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Pet Therapy: Huggable Healthcare Workers

A dose of Schnapps is Marguerite Ryner's favorite medicine. "Give me some sugar," she tells Schnapps, a charcoal schnauzer who visits her at St. Vincent's Hospital in New York. Cradling the pup, Ryner coos, "I could keep you all day."

Schnapps gives her some sweet relief. As Ryner explains, "It feels good to hold her. If you're down or handicapped and you can't get out or maneuver yourself around, it really gives you a lift and it makes you feel good. Even if I am in pain, I feel very good. This program should be promoted in all hospitals."

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Ryner's wish may soon come true. Schnapps and her handler, Kate Fischer, are partners in a volunteer animal-assisted therapy program, a form of complementary care that's increasingly common in hospitals, rehabilitation centers, and nursing homes.

The comforting effects of animals have been noticed through the years. Even Florence Nightingale recommended "a small pet animal" as an "excellent companion for the sick." But a growing number of studies support anecdote with evidence that animals really can help the healing process.

Pet Therapy: A Proven Remedy

Since 1990, the largest organization devoted to promoting animal-assisted therapy, the Delta Society, has trained over 3,000 volunteer animal-human teams in five countries to participate in its Pet Partners program.

Their "therapy" roles can range from just spreading a little love among patients like Marguerite Ryner, to actively participating in physical rehabilitation.

Karen Lefrak and her poodle Jewel work with patients in the rehabilitation center at New York's Mount Sinai Hospital. On the day She TV tagged along, they were trying to help a stroke patient named Pat gain more control over her shoulders and more response from an immobile hand.

"The dog can be a distraction to the pain that a patient feels, and also to the rigor or the monotony of the therapy," Lefrak explains. Over the years, she says she's witnessed the good animal-assisted therapy can do, "For one, it provides comfort for those who respond to animals. It also is a method to improve movement, to improve speech, and cognitive functioning, all of which can I guess be quantifiable and documented to some extent."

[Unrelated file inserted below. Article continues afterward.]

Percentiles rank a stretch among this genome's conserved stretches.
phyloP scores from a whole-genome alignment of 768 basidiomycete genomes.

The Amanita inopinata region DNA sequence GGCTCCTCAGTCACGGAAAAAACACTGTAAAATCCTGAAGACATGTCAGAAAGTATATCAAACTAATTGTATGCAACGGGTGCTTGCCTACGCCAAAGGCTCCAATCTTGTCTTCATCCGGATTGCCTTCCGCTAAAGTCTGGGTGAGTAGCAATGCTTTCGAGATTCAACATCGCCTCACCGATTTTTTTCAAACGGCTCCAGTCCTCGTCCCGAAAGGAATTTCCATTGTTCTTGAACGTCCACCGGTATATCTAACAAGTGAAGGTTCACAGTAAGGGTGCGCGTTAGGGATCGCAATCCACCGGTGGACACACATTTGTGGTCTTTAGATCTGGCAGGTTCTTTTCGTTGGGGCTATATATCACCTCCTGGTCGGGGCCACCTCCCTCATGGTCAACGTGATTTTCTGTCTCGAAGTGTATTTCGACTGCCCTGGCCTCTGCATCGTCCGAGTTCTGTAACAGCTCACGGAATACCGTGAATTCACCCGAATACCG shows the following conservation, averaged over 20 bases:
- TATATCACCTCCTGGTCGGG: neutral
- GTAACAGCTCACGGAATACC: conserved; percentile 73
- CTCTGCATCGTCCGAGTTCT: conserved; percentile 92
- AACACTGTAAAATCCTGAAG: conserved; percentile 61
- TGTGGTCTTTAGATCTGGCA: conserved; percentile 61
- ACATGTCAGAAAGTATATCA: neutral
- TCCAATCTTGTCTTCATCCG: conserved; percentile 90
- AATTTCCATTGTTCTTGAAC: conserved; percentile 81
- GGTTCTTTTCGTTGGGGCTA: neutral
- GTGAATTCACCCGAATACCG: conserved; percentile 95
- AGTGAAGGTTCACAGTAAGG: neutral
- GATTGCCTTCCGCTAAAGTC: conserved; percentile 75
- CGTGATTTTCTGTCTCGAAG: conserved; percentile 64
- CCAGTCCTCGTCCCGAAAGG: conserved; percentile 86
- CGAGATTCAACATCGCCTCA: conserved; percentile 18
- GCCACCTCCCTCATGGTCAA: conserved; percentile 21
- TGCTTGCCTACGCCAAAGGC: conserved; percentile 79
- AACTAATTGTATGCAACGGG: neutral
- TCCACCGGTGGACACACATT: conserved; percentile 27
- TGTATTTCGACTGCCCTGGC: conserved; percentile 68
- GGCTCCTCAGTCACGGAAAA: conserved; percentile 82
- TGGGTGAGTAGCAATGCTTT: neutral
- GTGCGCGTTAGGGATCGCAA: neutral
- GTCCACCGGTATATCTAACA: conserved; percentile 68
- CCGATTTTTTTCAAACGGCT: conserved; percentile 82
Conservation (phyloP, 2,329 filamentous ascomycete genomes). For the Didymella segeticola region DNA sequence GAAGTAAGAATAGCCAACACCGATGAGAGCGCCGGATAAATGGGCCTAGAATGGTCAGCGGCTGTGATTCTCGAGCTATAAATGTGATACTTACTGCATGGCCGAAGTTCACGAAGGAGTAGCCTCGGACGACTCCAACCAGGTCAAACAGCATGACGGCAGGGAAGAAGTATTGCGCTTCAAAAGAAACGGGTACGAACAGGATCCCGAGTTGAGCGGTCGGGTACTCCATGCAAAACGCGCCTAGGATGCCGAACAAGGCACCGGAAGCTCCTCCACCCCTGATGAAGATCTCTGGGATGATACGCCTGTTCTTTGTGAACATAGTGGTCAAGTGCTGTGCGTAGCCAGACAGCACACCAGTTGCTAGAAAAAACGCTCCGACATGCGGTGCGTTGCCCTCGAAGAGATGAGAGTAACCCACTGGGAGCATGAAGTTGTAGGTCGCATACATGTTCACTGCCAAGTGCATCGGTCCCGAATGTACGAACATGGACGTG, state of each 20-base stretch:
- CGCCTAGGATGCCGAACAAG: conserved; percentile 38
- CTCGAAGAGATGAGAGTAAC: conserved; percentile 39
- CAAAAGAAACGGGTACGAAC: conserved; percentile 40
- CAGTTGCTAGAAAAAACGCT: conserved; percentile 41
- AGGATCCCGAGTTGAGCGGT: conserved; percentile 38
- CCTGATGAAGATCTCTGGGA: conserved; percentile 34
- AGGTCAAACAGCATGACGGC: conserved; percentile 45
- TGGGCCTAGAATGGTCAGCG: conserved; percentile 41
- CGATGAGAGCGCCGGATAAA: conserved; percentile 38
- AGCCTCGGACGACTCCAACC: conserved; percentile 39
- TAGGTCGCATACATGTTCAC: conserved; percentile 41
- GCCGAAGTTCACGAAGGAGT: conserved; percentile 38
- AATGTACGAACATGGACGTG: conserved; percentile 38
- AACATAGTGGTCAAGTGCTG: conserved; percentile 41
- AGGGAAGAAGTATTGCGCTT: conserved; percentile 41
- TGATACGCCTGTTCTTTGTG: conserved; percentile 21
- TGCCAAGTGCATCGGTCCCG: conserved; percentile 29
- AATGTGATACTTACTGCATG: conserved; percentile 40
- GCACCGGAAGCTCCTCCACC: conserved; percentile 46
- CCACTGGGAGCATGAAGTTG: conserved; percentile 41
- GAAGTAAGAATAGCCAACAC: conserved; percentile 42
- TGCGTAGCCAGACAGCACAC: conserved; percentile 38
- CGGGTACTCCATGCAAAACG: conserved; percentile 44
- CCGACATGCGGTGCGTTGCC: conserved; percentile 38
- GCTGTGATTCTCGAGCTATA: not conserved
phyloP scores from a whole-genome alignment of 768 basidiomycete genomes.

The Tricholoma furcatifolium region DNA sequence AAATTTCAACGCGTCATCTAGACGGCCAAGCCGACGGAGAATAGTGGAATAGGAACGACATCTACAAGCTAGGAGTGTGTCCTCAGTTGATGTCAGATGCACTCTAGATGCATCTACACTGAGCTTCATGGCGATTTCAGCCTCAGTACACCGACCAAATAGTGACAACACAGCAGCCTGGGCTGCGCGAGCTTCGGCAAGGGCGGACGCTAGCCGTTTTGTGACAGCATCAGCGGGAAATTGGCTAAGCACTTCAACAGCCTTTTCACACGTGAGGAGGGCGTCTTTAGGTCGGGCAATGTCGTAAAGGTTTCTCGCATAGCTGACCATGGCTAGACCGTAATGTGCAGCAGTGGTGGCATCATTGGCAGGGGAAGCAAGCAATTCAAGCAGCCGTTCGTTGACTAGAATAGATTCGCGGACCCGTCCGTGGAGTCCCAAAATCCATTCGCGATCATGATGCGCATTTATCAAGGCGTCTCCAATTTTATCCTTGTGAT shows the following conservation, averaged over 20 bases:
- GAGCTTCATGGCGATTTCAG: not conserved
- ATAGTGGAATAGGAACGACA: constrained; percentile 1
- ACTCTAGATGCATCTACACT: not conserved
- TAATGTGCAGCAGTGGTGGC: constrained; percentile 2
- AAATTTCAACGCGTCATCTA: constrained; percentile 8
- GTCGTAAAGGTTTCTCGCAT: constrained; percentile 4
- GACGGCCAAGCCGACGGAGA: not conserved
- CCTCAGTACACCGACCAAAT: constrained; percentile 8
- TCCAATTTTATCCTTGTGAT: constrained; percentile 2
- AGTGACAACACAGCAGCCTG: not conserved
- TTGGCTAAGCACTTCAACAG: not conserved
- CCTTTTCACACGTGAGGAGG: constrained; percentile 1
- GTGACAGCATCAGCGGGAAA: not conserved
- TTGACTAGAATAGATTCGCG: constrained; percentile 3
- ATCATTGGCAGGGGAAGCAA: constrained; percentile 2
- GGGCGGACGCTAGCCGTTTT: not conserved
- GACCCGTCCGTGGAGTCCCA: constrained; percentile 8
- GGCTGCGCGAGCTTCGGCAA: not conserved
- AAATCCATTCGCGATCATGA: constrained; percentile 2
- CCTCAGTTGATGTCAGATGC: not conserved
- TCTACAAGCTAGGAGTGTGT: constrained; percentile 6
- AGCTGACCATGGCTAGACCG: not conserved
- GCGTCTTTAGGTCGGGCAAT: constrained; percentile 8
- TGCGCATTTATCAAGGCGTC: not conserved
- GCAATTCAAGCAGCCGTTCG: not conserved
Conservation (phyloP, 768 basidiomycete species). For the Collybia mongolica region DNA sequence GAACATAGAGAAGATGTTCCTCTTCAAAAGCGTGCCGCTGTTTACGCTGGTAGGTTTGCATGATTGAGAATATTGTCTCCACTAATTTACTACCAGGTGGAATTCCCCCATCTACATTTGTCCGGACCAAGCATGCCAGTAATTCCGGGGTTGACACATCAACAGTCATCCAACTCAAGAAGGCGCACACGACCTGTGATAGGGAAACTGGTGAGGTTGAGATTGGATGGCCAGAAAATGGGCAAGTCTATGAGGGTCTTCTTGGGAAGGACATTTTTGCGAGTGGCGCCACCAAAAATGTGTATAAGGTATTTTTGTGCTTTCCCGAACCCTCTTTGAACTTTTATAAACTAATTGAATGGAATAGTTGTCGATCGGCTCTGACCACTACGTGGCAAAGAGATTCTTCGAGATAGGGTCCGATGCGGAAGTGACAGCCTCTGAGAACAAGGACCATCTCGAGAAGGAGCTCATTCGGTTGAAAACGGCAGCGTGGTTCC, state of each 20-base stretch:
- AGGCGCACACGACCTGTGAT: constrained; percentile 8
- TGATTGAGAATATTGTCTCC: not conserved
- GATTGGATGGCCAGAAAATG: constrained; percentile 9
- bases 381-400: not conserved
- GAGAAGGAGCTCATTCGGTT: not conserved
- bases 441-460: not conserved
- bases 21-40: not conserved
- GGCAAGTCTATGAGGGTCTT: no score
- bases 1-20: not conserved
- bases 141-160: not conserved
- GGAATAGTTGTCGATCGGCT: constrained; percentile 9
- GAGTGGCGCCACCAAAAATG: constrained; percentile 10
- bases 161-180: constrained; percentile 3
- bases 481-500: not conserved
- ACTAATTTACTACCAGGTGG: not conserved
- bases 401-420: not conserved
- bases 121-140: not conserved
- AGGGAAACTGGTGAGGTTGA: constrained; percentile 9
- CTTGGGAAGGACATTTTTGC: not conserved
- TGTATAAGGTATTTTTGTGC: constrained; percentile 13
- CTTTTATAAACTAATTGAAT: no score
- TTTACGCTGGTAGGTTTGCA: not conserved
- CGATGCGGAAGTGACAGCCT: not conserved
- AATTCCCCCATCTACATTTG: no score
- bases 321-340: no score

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Indeed, several studies have measured the beneficial effects animals can have on people. In 1985, University of Pennsylvania researchers reported that stroking a dog or cat can lower blood pressure in individuals with hypertension.

Another study found that elderly people caring for a pet showed improved alertness. Dog owners who have suffered a heart attack have been found to be significantly less likely to die in the year following the heart attack compared to heart attack survivors who didn't own dogs.

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One multi-state study found that medication costs dropped an average of $3.80 per patient, per day, in new nursing home facilities where animals were included in the environment.

Even fish can help people feel better. One study found that patients experienced less anxiety prior to undergoing a medical procedure if they had been watching fish swimming in an aquarium beforehand.

Such research has helped to confirm what some healthcare providers have sensed for centuries. In 1790s England, the Society of Friends ran a well-documented retreat for the mentally ill where patients learned to care for animals and work in a garden as part of their therapy.

A similar program for people with disabilities has existed in rural Gheel, Belgium since the ninth century, according to Mary Burch, Ph.D., author of Volunteering With Your Pet.